Officials who panned earlier plan clear way for brewpub

Port Plan Commission approves latest iteration of controversial development on former city-owned marina lot

THE NEWEST ITERATION of the Inventors Brewpub design was approved by the Port Washington Plan Commission May 18, clearing the way for the building, which will contain a brewery, restaurant, event space and offices, to be constructed. This rendering by Striegel Agacki Studio shows the north side of the building along Washington Street.
Ozaukee Press staff

Inventor’s Brewpub received its final design approval last week from the Port Washington Plan Commission, which just a month earlier rejected a revised plan for the project.

Commission members who last month said the new design was not true to the original plan for the building and didn’t reflect the prominence of the location, said the revised plan restores the integrity of the structure.

“I think it’s a substantial improvement,” City Engineer Roger Strohm, a member of the commission, said.

Mayor Ted Neitzke, chairman of the commission, added, “I’m happy you were able to find efficiencies in other areas. I appreciate the significant add-backs. This more reflects the original building, site and operating plan.”

Bob Harris, the city’s director of planning and development, noted that the second-story windows on the building were altered — on the west side they are larger and on the east side they were made more vertical — fiber cement panels between the windows were removed and landscaping planters were added.

The height of the building was reduced by three feet, something previously proposed, Harris said, noting it was a change that commission members approved in April.

Commission member Mike Ehrlich, an architect, said he especially liked improvements made along the Washington Street side of the building.

“It feels a little more inviting,” he said. “The fact you put back the canopy makes a lot of sense.”

Several commission members made suggestions for minor changes, such as adding muntins to some of the windows and matching the size of a window on the northeast side of the building to others nearby.

Inventors owner Adam Draeger said after the meeting that the approval will allow him to order the steel and other materials that need to be fabricated for the project and for work to proceed on schedule so the new brewpub can open in spring 2024.

“This was the big domino to drop,” he said. “We tried to incorporate all the commission’s comments (from the April meeting).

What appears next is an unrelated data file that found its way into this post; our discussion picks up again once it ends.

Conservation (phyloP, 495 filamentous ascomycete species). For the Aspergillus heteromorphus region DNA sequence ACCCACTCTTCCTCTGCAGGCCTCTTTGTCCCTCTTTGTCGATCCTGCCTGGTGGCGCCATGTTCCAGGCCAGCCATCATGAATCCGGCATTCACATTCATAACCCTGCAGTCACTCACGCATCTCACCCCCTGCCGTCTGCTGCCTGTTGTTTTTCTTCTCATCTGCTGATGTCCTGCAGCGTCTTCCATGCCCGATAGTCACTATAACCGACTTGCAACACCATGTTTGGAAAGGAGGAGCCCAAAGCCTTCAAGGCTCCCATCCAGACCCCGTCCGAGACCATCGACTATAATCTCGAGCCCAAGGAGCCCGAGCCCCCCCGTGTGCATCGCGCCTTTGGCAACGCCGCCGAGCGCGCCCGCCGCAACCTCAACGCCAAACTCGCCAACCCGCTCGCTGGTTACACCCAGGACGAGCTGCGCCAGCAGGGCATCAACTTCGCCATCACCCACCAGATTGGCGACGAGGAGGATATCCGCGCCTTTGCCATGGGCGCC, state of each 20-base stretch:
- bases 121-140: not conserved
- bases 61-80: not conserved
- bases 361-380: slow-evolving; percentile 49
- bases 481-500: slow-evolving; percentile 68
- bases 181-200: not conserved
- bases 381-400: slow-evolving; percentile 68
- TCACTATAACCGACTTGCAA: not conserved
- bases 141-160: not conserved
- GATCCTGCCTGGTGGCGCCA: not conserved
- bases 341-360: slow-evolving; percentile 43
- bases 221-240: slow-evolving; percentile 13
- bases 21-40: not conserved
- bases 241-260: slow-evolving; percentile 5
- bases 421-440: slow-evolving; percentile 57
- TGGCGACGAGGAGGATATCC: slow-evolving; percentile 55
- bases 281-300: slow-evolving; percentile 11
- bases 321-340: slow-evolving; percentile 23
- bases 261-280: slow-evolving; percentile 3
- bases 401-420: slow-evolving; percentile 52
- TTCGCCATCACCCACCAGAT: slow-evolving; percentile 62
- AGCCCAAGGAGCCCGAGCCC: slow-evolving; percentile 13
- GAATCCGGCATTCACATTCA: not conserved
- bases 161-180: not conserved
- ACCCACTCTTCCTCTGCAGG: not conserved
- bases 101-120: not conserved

“I’m super excited.”

The commission approved the revised building design plan on a 5-1 vote, with Kyle Knop dissenting and Chad Mach abstaining.

Knop, who has previously voted against the plan, said he dissented to remain consistent while Mach said he abstained because he occasionally works at the brewpub.

Inventors is planning to build a two-story building with a 9,000-square-foot brewery, bar and restaurant, 3,750-square-foot event space and 9,000 square feet of office space in the former parking lot north of the marina’s north slip.

The property had previously been proposed for the Blues Factory, which would have included a performance space, restaurant, banquet facility and a museum honoring the Wisconsin Chair Co. and Paramount Records, which brought some of the country’s pre-eminent blues artists to the area to record music.

But development of the parking lot proved controversial, with some people arguing that lakefront property was too valuable to use for commercial purposes.

Proponents of the Blues Factory argued that it will turn an underused parking lot into a valuable asset that would spur further lakefront development.

Plans for the Blues Factory fell through, but in January 2022 Draeger and Gertjan van den Broek of TBF Inc., which owns the property and is constructing the brewpub, announced plans to construct a new Inventors at the site.

The project was slated to break ground last June, but supply chain issues postponed that timeline.

Work to stabilize the site began earlier this year, and continued as Inventors came back to the city with a modified building plan, saying the original design was not feasible due to changing economic conditions as well as financial restrictions and practical considerations.

Commission members nixed that plan last month and made it clear that unless it was revised so the building largely mimiced the design previously approved, the project would not get the go-ahead from the city.

“To me it’s not a lifetime design,” Neitzke said at the time. “I don’t believe we should put up a building that doesn’t meet the highest standards in one of the best spots literally in the country.

“These adjustments don’t make the building better.”

Draeger and van den Broek said they were commited to the project and said they were willing to work with the city to create a project that both sides could live with.


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